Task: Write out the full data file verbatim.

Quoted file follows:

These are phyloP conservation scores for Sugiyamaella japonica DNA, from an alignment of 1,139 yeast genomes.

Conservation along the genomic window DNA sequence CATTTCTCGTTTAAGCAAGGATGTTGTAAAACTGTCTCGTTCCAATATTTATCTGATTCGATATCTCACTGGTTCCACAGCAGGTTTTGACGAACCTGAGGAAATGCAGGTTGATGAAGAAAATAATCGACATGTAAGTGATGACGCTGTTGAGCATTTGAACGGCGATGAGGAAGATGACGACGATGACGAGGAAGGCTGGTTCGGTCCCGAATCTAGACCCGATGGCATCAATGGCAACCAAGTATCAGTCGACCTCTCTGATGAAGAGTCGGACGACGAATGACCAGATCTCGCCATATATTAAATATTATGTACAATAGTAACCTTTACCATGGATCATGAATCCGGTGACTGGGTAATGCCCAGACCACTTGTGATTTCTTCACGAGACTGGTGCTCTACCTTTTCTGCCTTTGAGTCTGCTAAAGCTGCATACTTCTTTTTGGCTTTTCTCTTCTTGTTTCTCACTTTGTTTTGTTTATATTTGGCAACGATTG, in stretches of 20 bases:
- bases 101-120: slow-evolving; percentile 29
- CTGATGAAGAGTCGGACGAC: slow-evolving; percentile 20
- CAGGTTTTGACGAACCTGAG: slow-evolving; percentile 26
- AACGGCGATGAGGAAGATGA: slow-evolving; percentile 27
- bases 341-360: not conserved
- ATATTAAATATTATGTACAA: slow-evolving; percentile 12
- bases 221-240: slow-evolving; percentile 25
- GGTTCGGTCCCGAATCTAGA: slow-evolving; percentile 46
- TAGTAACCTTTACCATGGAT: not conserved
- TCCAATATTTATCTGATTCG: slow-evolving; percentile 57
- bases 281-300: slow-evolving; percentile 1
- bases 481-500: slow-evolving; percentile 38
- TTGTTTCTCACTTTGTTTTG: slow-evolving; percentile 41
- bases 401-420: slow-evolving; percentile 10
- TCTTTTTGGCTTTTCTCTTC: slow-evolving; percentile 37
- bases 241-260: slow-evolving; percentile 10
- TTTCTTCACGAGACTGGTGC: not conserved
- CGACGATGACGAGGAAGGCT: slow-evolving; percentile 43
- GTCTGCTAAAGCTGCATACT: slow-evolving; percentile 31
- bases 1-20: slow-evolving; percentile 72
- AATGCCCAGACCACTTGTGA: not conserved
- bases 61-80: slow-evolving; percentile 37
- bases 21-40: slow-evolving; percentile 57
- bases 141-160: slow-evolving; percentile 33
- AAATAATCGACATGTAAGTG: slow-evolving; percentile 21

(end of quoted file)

These are phyloP conservation scores for Sugiyamaella japonica DNA, from an alignment of 1,139 yeast genomes.

Conservation along the genomic window DNA sequence CATTTCTCGTTTAAGCAAGGATGTTGTAAAACTGTCTCGTTCCAATATTTATCTGATTCGATATCTCACTGGTTCCACAGCAGGTTTTGACGAACCTGAGGAAATGCAGGTTGATGAAGAAAATAATCGACATGTAAGTGATGACGCTGTTGAGCATTTGAACGGCGATGAGGAAGATGACGACGATGACGAGGAAGGCTGGTTCGGTCCCGAATCTAGACCCGATGGCATCAATGGCAACCAAGTATCAGTCGACCTCTCTGATGAAGAGTCGGACGACGAATGACCAGATCTCGCCATATATTAAATATTATGTACAATAGTAACCTTTACCATGGATCATGAATCCGGTGACTGGGTAATGCCCAGACCACTTGTGATTTCTTCACGAGACTGGTGCTCTACCTTTTCTGCCTTTGAGTCTGCTAAAGCTGCATACTTCTTTTTGGCTTTTCTCTTCTTGTTTCTCACTTTGTTTTGTTTATATTTGGCAACGATTG, in stretches of 20 bases:
- bases 101-120: slow-evolving; percentile 29
- CTGATGAAGAGTCGGACGAC: slow-evolving; percentile 20
- CAGGTTTTGACGAACCTGAG: slow-evolving; percentile 26
- AACGGCGATGAGGAAGATGA: slow-evolving; percentile 27
- bases 341-360: not conserved
- ATATTAAATATTATGTACAA: slow-evolving; percentile 12
- bases 221-240: slow-evolving; percentile 25
- GGTTCGGTCCCGAATCTAGA: slow-evolving; percentile 46
- TAGTAACCTTTACCATGGAT: not conserved
- TCCAATATTTATCTGATTCG: slow-evolving; percentile 57
- bases 281-300: slow-evolving; percentile 1
- bases 481-500: slow-evolving; percentile 38
- TTGTTTCTCACTTTGTTTTG: slow-evolving; percentile 41
- bases 401-420: slow-evolving; percentile 10
- TCTTTTTGGCTTTTCTCTTC: slow-evolving; percentile 37
- bases 241-260: slow-evolving; percentile 10
- TTTCTTCACGAGACTGGTGC: not conserved
- CGACGATGACGAGGAAGGCT: slow-evolving; percentile 43
- GTCTGCTAAAGCTGCATACT: slow-evolving; percentile 31
- bases 1-20: slow-evolving; percentile 72
- AATGCCCAGACCACTTGTGA: not conserved
- bases 61-80: slow-evolving; percentile 37
- bases 21-40: slow-evolving; percentile 57
- bases 141-160: slow-evolving; percentile 33
- AAATAATCGACATGTAAGTG: slow-evolving; percentile 21